20Where is the one who is wise? Where is the scribe? Where is the debater of this age? Has not God made foolish the wisdom of the world? 21For since, in the wisdom of God, the world did not know God through wisdom, God decided, through the foolishness of our proclamation, to save those who believe. 22For Jews demand signs and Greeks desire wisdom, 23but we proclaim Christ crucified, a stumbling-block to Jews and foolishness to Gentiles, 24but to those who are the called, both Jews and Greeks, Christ the power of God and the wisdom of God. 25For God’s foolishness is wiser than human wisdom, and God’s weakness is stronger than human strength.

From Thomas Merton’s No Man Is An Island, Chapter 5: The Word of the Cross
• The Christian must not only accept suffering: he/she must make it holy. Nothing so easily becomes unholy as suffering. Merely accepted, suffering does nothing for our souls except, perhaps, to harden them. Endurance alone is no consecration. True asceticism is not a mere cult of fortitude. We can deny ourselves rigorously for the wrong reason and end up by pleasing ourselves mightily with our self-denial.
• Suffering is consecrated to God by faith – not by faith in suffering, but by faith in God.
• Suffering has no power and no value of its own. It is only valuable as a test of faith. To believe in suffering is pride; but to suffer, believing in God, is humility.
• Pride tells us we are strong enough to suffer, that suffering is good for us because we are good. Humility tells us that suffering is an evil which we must always expect to find in our lives because of the evil that is inside of us. But faith also knows that the mercy of God is given to those who seek Him in suffering, and that by His grace we can overcome evil with good. Suffering, then, becomes good by accident, by the good that it enables us to receive more abundantly from the mercy of God. It does not make us good by itself, but it enables us to make ourselves better than we are. Thus, what we consecrate to God in suffering is not our suffering, but our selves.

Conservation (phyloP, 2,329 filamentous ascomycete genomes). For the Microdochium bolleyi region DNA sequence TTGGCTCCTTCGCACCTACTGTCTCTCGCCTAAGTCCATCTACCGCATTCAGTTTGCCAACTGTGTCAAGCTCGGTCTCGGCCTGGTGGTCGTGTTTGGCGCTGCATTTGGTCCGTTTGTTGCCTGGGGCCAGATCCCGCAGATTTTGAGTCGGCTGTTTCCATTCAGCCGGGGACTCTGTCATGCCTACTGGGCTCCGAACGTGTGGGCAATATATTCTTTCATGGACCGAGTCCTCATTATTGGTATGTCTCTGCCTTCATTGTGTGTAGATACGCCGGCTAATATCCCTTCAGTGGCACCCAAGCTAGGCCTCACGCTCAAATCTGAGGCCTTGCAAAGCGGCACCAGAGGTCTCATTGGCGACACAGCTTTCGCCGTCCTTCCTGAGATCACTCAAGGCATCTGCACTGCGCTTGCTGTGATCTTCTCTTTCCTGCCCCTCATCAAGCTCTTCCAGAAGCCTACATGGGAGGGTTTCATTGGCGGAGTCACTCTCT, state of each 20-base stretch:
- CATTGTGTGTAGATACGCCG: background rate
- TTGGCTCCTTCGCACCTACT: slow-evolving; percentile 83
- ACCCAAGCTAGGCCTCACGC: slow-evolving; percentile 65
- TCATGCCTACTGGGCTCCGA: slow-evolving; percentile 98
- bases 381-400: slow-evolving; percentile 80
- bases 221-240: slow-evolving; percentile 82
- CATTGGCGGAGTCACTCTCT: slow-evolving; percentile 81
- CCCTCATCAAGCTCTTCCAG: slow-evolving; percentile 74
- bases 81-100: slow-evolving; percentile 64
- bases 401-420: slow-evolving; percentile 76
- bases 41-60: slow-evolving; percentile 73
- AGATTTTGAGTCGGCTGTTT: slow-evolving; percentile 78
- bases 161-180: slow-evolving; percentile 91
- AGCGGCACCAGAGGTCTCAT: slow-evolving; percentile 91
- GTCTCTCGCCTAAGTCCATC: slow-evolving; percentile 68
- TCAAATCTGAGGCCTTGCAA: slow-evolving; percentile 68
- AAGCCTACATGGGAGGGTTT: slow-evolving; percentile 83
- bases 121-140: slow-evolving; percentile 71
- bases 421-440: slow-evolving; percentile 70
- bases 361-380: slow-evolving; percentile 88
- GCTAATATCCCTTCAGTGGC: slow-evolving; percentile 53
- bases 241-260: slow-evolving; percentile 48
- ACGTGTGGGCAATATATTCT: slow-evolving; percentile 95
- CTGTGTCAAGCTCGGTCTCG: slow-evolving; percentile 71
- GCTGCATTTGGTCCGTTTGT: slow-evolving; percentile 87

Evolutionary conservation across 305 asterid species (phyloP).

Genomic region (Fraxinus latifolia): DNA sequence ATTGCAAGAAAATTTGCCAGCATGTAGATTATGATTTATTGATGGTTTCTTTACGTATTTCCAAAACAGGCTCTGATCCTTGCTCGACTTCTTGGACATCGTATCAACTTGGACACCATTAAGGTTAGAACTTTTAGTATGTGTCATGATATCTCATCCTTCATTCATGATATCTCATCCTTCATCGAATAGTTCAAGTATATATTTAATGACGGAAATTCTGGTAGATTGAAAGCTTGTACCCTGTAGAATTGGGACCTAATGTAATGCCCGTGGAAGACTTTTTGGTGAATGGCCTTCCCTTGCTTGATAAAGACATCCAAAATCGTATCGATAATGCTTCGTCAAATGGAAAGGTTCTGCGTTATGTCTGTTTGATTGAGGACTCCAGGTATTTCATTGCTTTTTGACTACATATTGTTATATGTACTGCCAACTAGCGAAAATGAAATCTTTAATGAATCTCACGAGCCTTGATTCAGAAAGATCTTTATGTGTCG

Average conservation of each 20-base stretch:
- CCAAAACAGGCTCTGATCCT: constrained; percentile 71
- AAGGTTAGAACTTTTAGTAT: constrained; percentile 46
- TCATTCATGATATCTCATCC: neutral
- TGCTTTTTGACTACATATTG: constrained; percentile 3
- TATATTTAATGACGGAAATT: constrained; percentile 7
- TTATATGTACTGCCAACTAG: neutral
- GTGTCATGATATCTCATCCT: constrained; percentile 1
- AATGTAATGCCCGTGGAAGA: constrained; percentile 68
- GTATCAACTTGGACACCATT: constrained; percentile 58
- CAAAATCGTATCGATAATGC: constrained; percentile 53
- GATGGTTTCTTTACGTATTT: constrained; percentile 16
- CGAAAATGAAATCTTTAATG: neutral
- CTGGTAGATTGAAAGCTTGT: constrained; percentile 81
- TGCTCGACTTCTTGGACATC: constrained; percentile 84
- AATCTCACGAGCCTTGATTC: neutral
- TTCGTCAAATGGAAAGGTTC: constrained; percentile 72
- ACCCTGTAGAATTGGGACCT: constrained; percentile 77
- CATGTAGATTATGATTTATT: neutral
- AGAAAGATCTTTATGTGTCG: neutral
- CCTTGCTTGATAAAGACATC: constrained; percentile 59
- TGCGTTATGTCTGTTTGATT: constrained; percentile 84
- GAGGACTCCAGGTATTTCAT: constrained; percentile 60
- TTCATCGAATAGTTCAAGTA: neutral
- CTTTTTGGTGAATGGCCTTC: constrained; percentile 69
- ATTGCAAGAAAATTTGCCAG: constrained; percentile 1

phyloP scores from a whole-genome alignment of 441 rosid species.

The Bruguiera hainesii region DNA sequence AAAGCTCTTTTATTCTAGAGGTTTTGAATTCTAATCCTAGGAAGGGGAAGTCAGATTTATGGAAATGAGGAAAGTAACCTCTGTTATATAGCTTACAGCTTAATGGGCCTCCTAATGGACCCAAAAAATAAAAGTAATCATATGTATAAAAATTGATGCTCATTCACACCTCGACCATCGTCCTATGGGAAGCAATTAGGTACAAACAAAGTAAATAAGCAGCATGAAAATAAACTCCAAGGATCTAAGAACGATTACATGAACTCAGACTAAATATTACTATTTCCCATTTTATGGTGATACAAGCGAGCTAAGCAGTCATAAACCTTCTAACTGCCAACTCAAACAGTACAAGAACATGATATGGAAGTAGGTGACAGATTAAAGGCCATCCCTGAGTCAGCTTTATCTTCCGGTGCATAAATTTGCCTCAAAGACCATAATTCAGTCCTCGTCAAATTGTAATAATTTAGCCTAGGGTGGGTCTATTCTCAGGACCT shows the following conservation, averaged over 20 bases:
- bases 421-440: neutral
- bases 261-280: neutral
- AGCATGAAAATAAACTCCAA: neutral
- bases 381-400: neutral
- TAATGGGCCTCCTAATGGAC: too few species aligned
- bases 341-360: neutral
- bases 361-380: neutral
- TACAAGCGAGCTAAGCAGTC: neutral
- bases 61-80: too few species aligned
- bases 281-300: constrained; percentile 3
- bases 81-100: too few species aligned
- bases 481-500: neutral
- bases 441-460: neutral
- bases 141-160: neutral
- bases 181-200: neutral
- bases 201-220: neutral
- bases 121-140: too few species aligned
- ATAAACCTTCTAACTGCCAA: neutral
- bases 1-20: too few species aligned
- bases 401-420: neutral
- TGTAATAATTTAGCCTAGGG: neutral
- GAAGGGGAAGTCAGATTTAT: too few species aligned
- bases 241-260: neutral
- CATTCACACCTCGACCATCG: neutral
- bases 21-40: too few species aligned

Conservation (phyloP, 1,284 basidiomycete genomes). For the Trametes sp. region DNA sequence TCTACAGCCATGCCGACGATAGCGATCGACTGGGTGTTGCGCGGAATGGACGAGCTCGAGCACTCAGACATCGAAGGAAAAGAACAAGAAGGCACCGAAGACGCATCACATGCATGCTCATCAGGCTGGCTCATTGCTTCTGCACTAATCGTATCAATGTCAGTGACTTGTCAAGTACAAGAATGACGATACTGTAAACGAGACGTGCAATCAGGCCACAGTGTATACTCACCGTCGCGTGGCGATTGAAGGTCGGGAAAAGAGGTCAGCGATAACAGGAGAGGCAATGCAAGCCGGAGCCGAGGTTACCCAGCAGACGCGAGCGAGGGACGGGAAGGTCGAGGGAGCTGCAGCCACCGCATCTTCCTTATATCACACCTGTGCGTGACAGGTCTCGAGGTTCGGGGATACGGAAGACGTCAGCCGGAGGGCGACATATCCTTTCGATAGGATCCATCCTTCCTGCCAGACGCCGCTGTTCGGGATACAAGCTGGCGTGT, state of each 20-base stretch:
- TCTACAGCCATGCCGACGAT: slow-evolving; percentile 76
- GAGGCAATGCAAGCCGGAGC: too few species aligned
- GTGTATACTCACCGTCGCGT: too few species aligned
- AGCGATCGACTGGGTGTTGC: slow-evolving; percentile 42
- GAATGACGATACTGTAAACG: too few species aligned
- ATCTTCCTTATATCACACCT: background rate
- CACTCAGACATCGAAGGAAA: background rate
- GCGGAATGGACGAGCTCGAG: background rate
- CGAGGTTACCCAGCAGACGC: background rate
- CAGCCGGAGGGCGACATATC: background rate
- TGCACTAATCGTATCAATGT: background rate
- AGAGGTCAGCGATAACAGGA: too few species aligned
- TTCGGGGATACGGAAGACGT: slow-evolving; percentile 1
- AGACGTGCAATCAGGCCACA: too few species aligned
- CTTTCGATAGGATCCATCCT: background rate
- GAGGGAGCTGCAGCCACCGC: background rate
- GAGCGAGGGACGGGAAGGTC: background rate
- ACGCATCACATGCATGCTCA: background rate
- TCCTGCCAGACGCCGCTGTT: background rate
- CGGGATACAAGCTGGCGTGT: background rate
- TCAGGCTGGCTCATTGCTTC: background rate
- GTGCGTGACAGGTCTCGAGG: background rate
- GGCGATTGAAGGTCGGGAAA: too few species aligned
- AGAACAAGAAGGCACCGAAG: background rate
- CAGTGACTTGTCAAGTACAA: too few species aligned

• The Cross of Christ says nothing of the power of suffering or of death. It speaks only of the power of Him Who overcame both suffering and death by rising from the grave.
• What after all is more personal than suffering? The awful futility of our attempts to convey the reality of our sufferings to other people, and the tragic inadequacy of human sympathy, both prove how incommunicable a thing suffering really is. When a man/woman suffers, they are most alone. Therefore, it is in suffering that we are tested. How can we face it? What shall we answer in the pain? Without God, we lose our humanity.
• When suffering asks, “Who are you?” we must be able to answer distinctly, and give our own name. By that, I mean we must express the very depths of what we are, what we have desired to be, and what we have become. All these things are sifted out of us by pain, and they are too often found to be in contradiction with one another. But when we live in Christ, our name and our work and our personality will fit the pattern stamped on our souls by the sacramental character we wear. We get our name in baptism. Our souls are stamped with an eternal identification. Our baptism, which drowns us in the death of Christ, summons upon us all the sufferings of our life.
• Suffering should call out our own name and the name of Christ.